BIRD FEEDER PROBLEMS
...Compliments of Wild Birds Forever
We've all had the same problems: squirrels taking over our bird feeders, bird seed that sprouts under our feeders, no birds at the bird feeder or undesirable birds becoming pests. We've gathered a comprehensive list of your most frequently asked questions and offer you some practical solutions for them below.
PROBLEM #1: THOSE *!#*#*! SQUIRRELS!
This controversial topic is just too HOT!!! It deserves it's own page!
PROBLEM: HOW CAN I STOP THE BIRD SEED FROM SPROUTING UNDER MY FEEDERS?
Here are some simple solutions:
Sterilize your bird seed. For a gallon of seed, place it in a paper bag and cook it on high in the microwave for 5 minutes. In a conventional oven, place on a flat baking sheet and cook for 30 minutes at 300 degrees. Sterilizing your seed will not alter the attractiveness or nutritional value of the seed for your birds.
Select a mess free feeder or incorporate a tray attachment at the bottom of your feeder to catch falling seed.
Try switching the seed you offer to birds' favorites: whole, black oil sunflower seed or chips (sunflower chips won't sprout even if they land on the ground!) or a waste free blend of seed. Many bird seed mixes found in grocery or discount stores contain large amounts of filler seed such as milo and millet that birds will kick on the ground in search of their preferred seed.
Try these ideas to remedy your loneliness at the backyard feeder:
Check for a new predator in the area. A neighbor's cat or a predatory bird like a hawk. Ask your neighbor to tie a bell around the cat to warn your birds of its approach or simply block the cat from entering your backyard. Provide adequate perching and hiding places with trees and shrubs near your feeder so birds can flee and hide when danger approaches such as a predatory hawk.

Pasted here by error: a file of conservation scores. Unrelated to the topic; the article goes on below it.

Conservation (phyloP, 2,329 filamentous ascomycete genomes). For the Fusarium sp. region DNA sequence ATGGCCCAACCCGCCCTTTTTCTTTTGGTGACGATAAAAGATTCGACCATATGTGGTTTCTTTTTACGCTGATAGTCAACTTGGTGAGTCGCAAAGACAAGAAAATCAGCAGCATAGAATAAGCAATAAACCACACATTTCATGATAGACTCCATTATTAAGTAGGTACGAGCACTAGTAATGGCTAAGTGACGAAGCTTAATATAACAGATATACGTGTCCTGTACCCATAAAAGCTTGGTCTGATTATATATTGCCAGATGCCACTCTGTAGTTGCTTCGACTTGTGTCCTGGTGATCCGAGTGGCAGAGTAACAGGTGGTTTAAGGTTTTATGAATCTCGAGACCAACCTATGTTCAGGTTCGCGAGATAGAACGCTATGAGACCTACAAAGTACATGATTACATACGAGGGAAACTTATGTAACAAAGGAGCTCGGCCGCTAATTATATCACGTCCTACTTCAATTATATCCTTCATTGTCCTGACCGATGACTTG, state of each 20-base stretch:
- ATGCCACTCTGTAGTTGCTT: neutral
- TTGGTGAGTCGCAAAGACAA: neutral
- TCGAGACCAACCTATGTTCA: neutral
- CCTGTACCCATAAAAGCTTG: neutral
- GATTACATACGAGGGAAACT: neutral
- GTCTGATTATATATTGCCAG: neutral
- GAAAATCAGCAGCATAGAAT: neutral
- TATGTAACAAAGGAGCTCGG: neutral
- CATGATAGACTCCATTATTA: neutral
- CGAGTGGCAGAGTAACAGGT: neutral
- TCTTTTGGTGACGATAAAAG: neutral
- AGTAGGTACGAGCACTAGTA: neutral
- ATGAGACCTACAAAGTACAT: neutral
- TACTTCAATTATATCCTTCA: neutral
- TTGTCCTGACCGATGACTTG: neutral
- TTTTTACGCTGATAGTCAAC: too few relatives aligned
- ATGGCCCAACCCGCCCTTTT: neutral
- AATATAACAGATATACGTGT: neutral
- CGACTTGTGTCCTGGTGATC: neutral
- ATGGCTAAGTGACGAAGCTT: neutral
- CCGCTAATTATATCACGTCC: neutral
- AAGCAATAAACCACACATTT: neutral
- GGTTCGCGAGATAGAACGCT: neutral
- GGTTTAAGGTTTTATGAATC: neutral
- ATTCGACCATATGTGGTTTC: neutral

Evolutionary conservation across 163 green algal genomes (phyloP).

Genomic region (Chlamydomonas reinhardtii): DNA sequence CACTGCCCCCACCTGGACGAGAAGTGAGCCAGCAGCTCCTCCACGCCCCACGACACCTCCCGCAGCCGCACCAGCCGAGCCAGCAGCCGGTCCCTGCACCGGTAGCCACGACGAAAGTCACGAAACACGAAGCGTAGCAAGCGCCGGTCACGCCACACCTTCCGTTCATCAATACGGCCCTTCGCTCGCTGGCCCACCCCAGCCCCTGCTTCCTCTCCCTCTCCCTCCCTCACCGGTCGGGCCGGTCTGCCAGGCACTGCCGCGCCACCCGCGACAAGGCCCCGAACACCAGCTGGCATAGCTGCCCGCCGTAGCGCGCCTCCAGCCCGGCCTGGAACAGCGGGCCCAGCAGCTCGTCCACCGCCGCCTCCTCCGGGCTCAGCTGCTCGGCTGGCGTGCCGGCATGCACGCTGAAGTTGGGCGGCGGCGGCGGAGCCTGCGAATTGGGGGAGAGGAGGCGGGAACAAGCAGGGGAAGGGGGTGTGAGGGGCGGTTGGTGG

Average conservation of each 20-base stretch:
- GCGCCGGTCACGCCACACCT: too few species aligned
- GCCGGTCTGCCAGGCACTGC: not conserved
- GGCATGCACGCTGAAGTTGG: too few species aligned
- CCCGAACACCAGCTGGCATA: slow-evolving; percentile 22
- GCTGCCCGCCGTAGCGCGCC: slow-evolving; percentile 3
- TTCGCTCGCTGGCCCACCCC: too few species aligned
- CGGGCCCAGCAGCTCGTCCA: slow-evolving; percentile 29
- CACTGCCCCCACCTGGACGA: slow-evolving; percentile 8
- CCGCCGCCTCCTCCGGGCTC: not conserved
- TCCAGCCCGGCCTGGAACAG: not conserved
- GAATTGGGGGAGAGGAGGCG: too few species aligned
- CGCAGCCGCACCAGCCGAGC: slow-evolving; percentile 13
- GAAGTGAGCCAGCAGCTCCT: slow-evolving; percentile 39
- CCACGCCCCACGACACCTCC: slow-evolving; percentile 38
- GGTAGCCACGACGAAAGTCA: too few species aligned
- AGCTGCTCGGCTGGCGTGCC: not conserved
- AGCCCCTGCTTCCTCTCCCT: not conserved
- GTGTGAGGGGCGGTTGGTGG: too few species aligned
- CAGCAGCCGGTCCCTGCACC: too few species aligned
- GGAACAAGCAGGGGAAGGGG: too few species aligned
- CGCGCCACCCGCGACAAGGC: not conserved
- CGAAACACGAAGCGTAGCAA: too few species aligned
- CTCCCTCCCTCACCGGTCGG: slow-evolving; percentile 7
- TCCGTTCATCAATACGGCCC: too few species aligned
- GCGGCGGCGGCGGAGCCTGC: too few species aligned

Check the cleanliness of your bird feeder and freshness of your bird seed. Take all of your bird feeders down and wash them thoroughly in a 10 percent bleach solution. Allow them to dry thoroughly before refilling. Refill with fresh seed or try switching to most birds' favorite seed: black oil sunflower seed.
If you don't have a water source already, add water! This is a magnet to most birds. Offer a pedestal type bird feeder and a platform feeder to accommodate both your perching birds and ground feeding birds.
Avoid using chemical insecticides or fertilizers in your garden. Grubs and insects are good eating and attractive to robins, wrens, phoebes and woodpeckers! Use of pesticides can poison or deter these birds from visiting your backyard.
Sometimes there is simply enough natural food available in the area, that the birds won't visit your feeder. Be patient, as the seasons change and food sources diminish, they should return!
PROBLEM: HOW DO I GET RID OF UNDESIRABLE BIRDS LIKE STARLINGS, GRACKLES, BLACKBIRDS, DOVES AND FINCHES?
This common complaint can be solved usually with the type of bird feeder or food you are offering. First determine what is attracting the bird and move to remove it or build a barrier between the bird and what it finds so attractive.
Try using small tubular feeders with small perches. This will attract the smaller songbirds, but the larger birds will not be able to fit on the perches. Also, special feeders are available to screen out larger birds but allow the smaller, more desirable birds to feed. (See picture at left.)
To discourage house finches, take the perches off your tube feeders. They can't cling very well and will be discouraged.
To get rid of blackbirds and sparrows, stop offering cracked corn
To discourage doves and sparrows, stop feeding bird mixes.
To keep the starlings from taking over your suet feeder, try a bottom feed suet feeder. Starlings don't like to hang upside down for very long!
PROBLEM: WHAT DO I DO WITH AN ABANDONED BABY BIRD OR AN INJURED BIRD?
WHAT TO DO IF YOU FIND A BABY BIRD:
If the bird is feathered and uninjured, it is best to leave it alone. The parents should continue to take care of it. If the bird is in danger, you can place it back in the nest or in a shrub, out of harm's way. Contrary to popular belief, parent birds will not abandon the nest if you handle the nestling. If the baby bird is not feathered, cold, injured, in danger or if you know it is orphaned, then you should rescue it. Keep the bird warm and in a quiet, dark place. It is best if you don't try to feed it. Instead contact one of the following organizations for help:
A Local Bird Rehabilitator
U.S. Fish & Game Office
If you find a local bird rehabilitator, consider a financial donation. Most are volunteers.